My Failures, God’s Inroads And WW Linkup!


I’ve been studying in 1st Samuel and God has been bringing to my attention all the times that people either wrongly let pride overtake them or rightly let humility be their response to circumstances.

[Tweet “I honestly think God brings to our attention the very things we need! #Ineedhumility”]

In fact, humility is one area where God has worked in my heart the most to move me away from making messes in my marriage and toward learning the lessons that help me to be a gracious and a less mess-making spouse.

That’s why I’m beginning a new series on the power of humility that I’m calling, “My Failures, God’s Inroads” . . . because I believe every time I admit and accept my failures and repent of my sins, God is able to gain a crucial inroad into my heart for His grace and forgiveness to enter in. Yay, God!

My plan in this series is to share some of the more obvious failures I’ve had in my marriage and how God has used them redemptively and for my and my spouse’s good!

First of all, let me clarify what I believe being humble involves, since I know there is much confusion on the subject . . .

Being humble is not about seeing yourself as inferior to others. It is really not about comparing yourself to other humans in any way. After all, every one of us can find someone who is much worse or much better than we are! That’s not a reliable standard or measuring rod for our view of ourselves.

[Tweet “Humility is about comparing yourself to God. #bringsperspective #conviction”]

Humility is also about realizing and accepting how far you fall short of God’s goodness, perfection and power.

It is what you might call having a “sober view” of yourself.

“For by the grace given me I say to every one of you: Do not think of yourself more highly than you ought, but rather think of yourself with sober judgment, in accordance with the faith God has distributed to each of you.” ~Rom. 12:3

One of the failures that I recall and still sometimes fall back into is a competitive spirit with Gary.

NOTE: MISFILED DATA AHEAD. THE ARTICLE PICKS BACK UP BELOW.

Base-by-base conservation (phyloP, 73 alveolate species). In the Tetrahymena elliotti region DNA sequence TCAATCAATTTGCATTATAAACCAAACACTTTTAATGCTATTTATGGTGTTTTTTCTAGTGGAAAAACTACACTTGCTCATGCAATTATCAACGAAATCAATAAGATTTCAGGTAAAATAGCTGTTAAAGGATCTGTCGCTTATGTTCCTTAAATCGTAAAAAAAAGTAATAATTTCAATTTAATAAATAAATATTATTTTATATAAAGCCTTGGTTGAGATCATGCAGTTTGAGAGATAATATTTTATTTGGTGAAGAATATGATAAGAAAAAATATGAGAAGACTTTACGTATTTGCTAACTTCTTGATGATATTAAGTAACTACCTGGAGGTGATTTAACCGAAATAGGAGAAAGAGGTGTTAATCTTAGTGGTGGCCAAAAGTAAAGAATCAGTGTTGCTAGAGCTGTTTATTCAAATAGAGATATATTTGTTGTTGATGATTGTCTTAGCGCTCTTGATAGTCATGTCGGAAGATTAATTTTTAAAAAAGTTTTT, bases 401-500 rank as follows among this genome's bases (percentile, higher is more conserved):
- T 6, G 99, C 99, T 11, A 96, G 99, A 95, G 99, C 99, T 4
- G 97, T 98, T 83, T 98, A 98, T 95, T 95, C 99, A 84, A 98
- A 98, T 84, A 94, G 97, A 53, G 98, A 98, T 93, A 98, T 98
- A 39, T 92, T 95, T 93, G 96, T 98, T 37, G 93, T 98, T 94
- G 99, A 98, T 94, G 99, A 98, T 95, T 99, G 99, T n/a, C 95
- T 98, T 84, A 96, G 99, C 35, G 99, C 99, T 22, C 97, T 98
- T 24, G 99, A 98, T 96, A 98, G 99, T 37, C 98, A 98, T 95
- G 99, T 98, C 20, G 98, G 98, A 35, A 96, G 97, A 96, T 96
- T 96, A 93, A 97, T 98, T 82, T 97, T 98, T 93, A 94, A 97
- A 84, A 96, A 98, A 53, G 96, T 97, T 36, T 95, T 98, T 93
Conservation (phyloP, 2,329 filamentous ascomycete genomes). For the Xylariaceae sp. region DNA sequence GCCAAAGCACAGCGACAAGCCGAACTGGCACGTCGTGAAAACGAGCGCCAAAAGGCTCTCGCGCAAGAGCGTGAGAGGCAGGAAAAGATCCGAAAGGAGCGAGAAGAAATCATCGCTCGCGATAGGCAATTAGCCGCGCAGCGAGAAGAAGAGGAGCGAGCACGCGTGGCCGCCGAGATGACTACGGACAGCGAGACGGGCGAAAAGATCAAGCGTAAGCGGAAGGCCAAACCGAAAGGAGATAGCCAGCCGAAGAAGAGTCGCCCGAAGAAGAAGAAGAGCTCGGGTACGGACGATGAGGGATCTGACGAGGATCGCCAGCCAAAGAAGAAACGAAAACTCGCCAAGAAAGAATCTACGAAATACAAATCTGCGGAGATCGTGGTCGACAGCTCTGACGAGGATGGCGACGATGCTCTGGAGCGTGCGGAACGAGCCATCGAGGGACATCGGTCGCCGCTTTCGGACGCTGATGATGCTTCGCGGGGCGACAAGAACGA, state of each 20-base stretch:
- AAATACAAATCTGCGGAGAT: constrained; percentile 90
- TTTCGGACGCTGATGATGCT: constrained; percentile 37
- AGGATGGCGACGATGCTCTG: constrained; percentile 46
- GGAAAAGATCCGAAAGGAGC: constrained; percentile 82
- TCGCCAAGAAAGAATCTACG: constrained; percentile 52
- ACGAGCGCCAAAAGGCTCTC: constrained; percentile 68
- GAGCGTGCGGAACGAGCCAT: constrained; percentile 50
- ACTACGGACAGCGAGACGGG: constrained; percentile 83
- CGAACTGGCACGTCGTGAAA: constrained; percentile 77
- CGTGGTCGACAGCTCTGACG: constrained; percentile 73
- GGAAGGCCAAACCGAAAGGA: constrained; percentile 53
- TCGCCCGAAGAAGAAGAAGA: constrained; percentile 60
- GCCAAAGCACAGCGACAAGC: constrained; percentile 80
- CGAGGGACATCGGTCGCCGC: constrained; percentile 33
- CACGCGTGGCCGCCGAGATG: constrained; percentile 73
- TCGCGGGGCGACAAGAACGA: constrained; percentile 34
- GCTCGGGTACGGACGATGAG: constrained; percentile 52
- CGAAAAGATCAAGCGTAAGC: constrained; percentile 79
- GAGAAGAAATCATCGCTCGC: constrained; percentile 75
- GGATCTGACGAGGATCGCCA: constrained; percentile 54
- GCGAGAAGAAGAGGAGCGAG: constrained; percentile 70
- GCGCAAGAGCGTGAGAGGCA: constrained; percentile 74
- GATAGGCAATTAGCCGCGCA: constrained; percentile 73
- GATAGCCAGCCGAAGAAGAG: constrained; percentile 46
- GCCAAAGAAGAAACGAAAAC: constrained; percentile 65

This almost always tripped (still sometimes trips) both of us up big time!

I think we are both driven and perfectionistic people. He was an only child and I was “essentially” an only because I was born so much later than my two older siblings—who are 14 and 9 years my senior. If you know anything about birth order, you know that “onlys” can be a wee bit entitled and selfish! 😉

I also got distracted in the early days by the fact that my hubby would often start us on the competitive merry-go-round. He would throw down the gauntlet and instead of remaining humble and secure in God’s love, I would fearfully and pridefully take up that challenge. #Iwillshowhim!

[Tweet “Then, what was worse, I’d blame my spouse for starting it! #somature”]

I did not see the fact that I had just as much of a competitive and critical spirit as my hubby did. And that pride-fueled denial would give us yet another direction and “surface issue” to argue over! #madness

However, God began to reveal to me how very much I was being like my fellow-offender in this and how this kind of attitude was very unlike Him—my humble Lord.

So I stopped comparing myself to my hubby and started comparing myself to God and His grace and humility.

You can imagine how convicting and perspective-shifting that was! And as I did this, God created an inroad that not only convicted me of this offensive sin, but began to develop in me the very humility that I lacked! Imagine that?! 😉

Next week I’ll be sharing about my failure to release control in marriage—the kissing cousin of “competitiveness!” I hope you’ll be back!

What is one of your failures that God has used to strengthen you in your marriage?


What is one humble act that you need to practice in your marriage/life this week and beyond?


Joining with my friends at Giving Up on Perfect, A Little R & R Wednesdays, Mondays @ Soul Survival, Coffee and Conversation, Coffee for Your Heart, Sitting Among Friends, Family, Friendship and Faith, DanceWithJesusFriday and Wholehearted Wednesday.

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31 responses to “My Failures, God’s Inroads And WW Linkup!”

  1. Oh my goodness… Yes! So much YES!! And my marriage isn’t the only relationship this applies to for me.


    1. Ha! Yes, I could say that this has applied to some other relationships in my life as well, Beckey! Wherever I go, there I am! ha! Thanks for your enthusiastic encouragement, my friend! Glad to have you in the linkup!


  2. Hi Beth! I’m so looking forward to your “My Failures, God’s Inroads” series. What am I going to learn now about my rotten self in my marriage? But the time your series is done I’l have to run and hide under my bed! Or maybe I’ll just be a better wife? :o) Have a blessed week and thanks for hosting.


    1. You are by no means rotten, Tiffiney! And I know you know that and said that only in jest, but I thought I would say it for you! You are a sweetheart and I’m so glad that you are humble enough to look at yourself when I talk about my own failures. It helps me to not feel so alone in this messiness!